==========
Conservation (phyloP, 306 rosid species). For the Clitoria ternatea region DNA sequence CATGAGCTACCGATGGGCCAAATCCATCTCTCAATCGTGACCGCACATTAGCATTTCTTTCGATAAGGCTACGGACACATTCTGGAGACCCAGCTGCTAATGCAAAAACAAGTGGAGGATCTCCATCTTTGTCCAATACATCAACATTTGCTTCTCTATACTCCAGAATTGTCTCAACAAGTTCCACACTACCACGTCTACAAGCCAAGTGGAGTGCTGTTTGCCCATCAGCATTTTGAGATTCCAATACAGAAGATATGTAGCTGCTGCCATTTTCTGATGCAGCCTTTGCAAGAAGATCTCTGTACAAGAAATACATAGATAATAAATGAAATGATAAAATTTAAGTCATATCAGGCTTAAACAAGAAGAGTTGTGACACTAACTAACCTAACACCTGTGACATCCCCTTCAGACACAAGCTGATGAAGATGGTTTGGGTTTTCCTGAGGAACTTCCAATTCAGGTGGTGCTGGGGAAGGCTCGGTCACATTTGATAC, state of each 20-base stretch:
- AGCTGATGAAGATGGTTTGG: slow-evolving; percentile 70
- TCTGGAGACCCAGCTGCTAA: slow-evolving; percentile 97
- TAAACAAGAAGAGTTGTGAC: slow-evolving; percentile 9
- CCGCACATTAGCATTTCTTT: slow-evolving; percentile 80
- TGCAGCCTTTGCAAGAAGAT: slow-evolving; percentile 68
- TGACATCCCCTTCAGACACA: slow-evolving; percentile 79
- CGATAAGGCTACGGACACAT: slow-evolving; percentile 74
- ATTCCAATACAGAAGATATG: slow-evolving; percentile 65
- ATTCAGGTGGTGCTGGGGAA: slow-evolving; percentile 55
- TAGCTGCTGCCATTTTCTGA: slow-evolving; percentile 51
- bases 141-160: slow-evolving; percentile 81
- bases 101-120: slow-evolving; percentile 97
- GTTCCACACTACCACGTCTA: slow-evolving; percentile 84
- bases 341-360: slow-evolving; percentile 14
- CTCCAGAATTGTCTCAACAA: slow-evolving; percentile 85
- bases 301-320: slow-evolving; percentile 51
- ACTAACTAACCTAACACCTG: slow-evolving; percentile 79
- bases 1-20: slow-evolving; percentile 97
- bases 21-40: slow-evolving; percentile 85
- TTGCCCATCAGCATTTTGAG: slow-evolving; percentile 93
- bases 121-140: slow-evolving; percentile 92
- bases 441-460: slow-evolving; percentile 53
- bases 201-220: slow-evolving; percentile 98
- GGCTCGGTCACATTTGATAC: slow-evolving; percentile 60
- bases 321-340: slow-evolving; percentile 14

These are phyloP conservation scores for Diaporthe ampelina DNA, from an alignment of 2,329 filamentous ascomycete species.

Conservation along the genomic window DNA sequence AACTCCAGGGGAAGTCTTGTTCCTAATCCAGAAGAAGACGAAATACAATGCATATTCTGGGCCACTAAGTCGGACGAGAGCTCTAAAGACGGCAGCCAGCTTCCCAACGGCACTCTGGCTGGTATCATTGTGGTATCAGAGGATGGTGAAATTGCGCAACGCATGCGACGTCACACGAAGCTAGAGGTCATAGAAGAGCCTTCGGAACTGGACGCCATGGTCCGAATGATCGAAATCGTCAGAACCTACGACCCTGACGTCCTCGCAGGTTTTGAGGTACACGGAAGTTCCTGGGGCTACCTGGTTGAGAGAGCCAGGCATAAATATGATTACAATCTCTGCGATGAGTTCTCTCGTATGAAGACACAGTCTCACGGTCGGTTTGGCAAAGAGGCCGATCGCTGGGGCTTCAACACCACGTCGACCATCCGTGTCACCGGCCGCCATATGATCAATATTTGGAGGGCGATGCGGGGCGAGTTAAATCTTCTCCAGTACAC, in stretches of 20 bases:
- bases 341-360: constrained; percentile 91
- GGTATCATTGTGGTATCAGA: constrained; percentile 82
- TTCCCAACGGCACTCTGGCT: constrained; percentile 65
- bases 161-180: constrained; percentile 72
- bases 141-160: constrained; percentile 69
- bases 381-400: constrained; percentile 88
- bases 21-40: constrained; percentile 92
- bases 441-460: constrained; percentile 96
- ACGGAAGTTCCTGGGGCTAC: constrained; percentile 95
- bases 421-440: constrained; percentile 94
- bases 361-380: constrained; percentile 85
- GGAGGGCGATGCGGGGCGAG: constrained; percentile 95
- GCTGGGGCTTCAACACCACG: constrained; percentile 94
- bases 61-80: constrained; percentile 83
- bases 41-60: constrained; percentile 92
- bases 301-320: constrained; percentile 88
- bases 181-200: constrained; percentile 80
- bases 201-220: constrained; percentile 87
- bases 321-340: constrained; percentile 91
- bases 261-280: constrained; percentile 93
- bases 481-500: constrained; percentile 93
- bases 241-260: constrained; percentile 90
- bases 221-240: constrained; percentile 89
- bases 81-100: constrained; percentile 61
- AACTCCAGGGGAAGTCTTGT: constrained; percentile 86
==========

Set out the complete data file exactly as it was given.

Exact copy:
Conservation (phyloP, 306 rosid species). For the Clitoria ternatea region DNA sequence CATGAGCTACCGATGGGCCAAATCCATCTCTCAATCGTGACCGCACATTAGCATTTCTTTCGATAAGGCTACGGACACATTCTGGAGACCCAGCTGCTAATGCAAAAACAAGTGGAGGATCTCCATCTTTGTCCAATACATCAACATTTGCTTCTCTATACTCCAGAATTGTCTCAACAAGTTCCACACTACCACGTCTACAAGCCAAGTGGAGTGCTGTTTGCCCATCAGCATTTTGAGATTCCAATACAGAAGATATGTAGCTGCTGCCATTTTCTGATGCAGCCTTTGCAAGAAGATCTCTGTACAAGAAATACATAGATAATAAATGAAATGATAAAATTTAAGTCATATCAGGCTTAAACAAGAAGAGTTGTGACACTAACTAACCTAACACCTGTGACATCCCCTTCAGACACAAGCTGATGAAGATGGTTTGGGTTTTCCTGAGGAACTTCCAATTCAGGTGGTGCTGGGGAAGGCTCGGTCACATTTGATAC, state of each 20-base stretch:
- AGCTGATGAAGATGGTTTGG: slow-evolving; percentile 70
- TCTGGAGACCCAGCTGCTAA: slow-evolving; percentile 97
- TAAACAAGAAGAGTTGTGAC: slow-evolving; percentile 9
- CCGCACATTAGCATTTCTTT: slow-evolving; percentile 80
- TGCAGCCTTTGCAAGAAGAT: slow-evolving; percentile 68
- TGACATCCCCTTCAGACACA: slow-evolving; percentile 79
- CGATAAGGCTACGGACACAT: slow-evolving; percentile 74
- ATTCCAATACAGAAGATATG: slow-evolving; percentile 65
- ATTCAGGTGGTGCTGGGGAA: slow-evolving; percentile 55
- TAGCTGCTGCCATTTTCTGA: slow-evolving; percentile 51
- bases 141-160: slow-evolving; percentile 81
- bases 101-120: slow-evolving; percentile 97
- GTTCCACACTACCACGTCTA: slow-evolving; percentile 84
- bases 341-360: slow-evolving; percentile 14
- CTCCAGAATTGTCTCAACAA: slow-evolving; percentile 85
- bases 301-320: slow-evolving; percentile 51
- ACTAACTAACCTAACACCTG: slow-evolving; percentile 79
- bases 1-20: slow-evolving; percentile 97
- bases 21-40: slow-evolving; percentile 85
- TTGCCCATCAGCATTTTGAG: slow-evolving; percentile 93
- bases 121-140: slow-evolving; percentile 92
- bases 441-460: slow-evolving; percentile 53
- bases 201-220: slow-evolving; percentile 98
- GGCTCGGTCACATTTGATAC: slow-evolving; percentile 60
- bases 321-340: slow-evolving; percentile 14

These are phyloP conservation scores for Diaporthe ampelina DNA, from an alignment of 2,329 filamentous ascomycete species.

Conservation along the genomic window DNA sequence AACTCCAGGGGAAGTCTTGTTCCTAATCCAGAAGAAGACGAAATACAATGCATATTCTGGGCCACTAAGTCGGACGAGAGCTCTAAAGACGGCAGCCAGCTTCCCAACGGCACTCTGGCTGGTATCATTGTGGTATCAGAGGATGGTGAAATTGCGCAACGCATGCGACGTCACACGAAGCTAGAGGTCATAGAAGAGCCTTCGGAACTGGACGCCATGGTCCGAATGATCGAAATCGTCAGAACCTACGACCCTGACGTCCTCGCAGGTTTTGAGGTACACGGAAGTTCCTGGGGCTACCTGGTTGAGAGAGCCAGGCATAAATATGATTACAATCTCTGCGATGAGTTCTCTCGTATGAAGACACAGTCTCACGGTCGGTTTGGCAAAGAGGCCGATCGCTGGGGCTTCAACACCACGTCGACCATCCGTGTCACCGGCCGCCATATGATCAATATTTGGAGGGCGATGCGGGGCGAGTTAAATCTTCTCCAGTACAC, in stretches of 20 bases:
- bases 341-360: constrained; percentile 91
- GGTATCATTGTGGTATCAGA: constrained; percentile 82
- TTCCCAACGGCACTCTGGCT: constrained; percentile 65
- bases 161-180: constrained; percentile 72
- bases 141-160: constrained; percentile 69
- bases 381-400: constrained; percentile 88
- bases 21-40: constrained; percentile 92
- bases 441-460: constrained; percentile 96
- ACGGAAGTTCCTGGGGCTAC: constrained; percentile 95
- bases 421-440: constrained; percentile 94
- bases 361-380: constrained; percentile 85
- GGAGGGCGATGCGGGGCGAG: constrained; percentile 95
- GCTGGGGCTTCAACACCACG: constrained; percentile 94
- bases 61-80: constrained; percentile 83
- bases 41-60: constrained; percentile 92
- bases 301-320: constrained; percentile 88
- bases 181-200: constrained; percentile 80
- bases 201-220: constrained; percentile 87
- bases 321-340: constrained; percentile 91
- bases 261-280: constrained; percentile 93
- bases 481-500: constrained; percentile 93
- bases 241-260: constrained; percentile 90
- bases 221-240: constrained; percentile 89
- bases 81-100: constrained; percentile 61
- AACTCCAGGGGAAGTCTTGT: constrained; percentile 86